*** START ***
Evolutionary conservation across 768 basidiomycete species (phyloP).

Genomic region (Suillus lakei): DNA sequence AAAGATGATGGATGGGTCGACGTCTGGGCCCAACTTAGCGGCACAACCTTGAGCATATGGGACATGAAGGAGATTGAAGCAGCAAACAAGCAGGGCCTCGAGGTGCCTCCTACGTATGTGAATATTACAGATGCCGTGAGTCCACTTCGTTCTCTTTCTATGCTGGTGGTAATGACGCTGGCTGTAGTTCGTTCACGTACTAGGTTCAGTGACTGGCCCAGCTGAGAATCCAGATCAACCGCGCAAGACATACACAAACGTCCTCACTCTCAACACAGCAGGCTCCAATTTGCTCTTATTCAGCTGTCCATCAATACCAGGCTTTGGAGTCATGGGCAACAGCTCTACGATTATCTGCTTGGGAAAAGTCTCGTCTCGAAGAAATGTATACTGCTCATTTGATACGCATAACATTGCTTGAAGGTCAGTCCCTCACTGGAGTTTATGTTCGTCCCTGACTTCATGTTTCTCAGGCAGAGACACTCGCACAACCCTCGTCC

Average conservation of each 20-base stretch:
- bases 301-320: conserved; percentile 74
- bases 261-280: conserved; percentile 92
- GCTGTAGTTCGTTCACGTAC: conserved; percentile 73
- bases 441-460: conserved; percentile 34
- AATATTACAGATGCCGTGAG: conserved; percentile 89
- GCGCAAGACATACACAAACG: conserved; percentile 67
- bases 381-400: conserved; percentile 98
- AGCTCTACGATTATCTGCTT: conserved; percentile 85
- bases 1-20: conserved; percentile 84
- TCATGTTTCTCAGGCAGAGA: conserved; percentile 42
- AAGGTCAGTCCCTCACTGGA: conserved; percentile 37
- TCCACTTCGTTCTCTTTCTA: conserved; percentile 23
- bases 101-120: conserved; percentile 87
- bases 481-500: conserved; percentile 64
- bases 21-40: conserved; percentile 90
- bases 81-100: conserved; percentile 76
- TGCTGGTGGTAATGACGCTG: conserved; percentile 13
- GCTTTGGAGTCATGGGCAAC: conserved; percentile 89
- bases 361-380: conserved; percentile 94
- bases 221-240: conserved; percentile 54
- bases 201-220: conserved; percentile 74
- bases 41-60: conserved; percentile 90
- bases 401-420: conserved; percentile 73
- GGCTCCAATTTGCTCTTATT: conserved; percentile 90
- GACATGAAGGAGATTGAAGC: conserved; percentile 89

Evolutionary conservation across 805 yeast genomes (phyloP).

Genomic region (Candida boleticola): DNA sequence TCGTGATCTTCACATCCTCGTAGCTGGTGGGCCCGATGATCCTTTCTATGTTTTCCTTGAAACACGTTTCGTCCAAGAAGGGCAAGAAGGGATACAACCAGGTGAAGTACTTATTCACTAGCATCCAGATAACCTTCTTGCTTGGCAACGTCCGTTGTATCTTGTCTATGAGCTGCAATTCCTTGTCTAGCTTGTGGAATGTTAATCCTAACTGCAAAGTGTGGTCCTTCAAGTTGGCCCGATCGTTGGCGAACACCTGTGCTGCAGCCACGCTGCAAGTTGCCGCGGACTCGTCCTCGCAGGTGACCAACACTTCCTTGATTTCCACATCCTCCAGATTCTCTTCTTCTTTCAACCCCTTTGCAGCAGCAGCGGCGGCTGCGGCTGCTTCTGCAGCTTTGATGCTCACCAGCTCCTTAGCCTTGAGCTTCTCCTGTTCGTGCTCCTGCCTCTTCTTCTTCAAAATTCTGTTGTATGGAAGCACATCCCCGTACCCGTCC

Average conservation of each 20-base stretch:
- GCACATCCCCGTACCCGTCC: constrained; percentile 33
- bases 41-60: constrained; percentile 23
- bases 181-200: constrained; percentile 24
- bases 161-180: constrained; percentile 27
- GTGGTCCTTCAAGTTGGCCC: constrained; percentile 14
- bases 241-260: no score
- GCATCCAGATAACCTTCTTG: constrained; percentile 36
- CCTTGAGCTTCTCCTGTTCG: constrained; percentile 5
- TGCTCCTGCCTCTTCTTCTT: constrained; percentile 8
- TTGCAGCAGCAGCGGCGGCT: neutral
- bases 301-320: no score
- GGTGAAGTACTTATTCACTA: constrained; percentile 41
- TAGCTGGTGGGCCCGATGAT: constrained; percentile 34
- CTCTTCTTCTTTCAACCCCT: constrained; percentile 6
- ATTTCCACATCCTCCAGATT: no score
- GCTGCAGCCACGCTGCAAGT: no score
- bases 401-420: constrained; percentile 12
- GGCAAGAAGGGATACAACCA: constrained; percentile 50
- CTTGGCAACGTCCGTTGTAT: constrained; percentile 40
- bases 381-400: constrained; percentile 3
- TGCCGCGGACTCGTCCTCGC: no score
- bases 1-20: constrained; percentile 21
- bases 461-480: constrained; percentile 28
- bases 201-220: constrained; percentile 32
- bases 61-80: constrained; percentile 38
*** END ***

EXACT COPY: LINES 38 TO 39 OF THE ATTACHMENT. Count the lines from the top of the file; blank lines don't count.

- GCATCCAGATAACCTTCTTG: constrained; percentile 36
- CCTTGAGCTTCTCCTGTTCG: constrained; percentile 5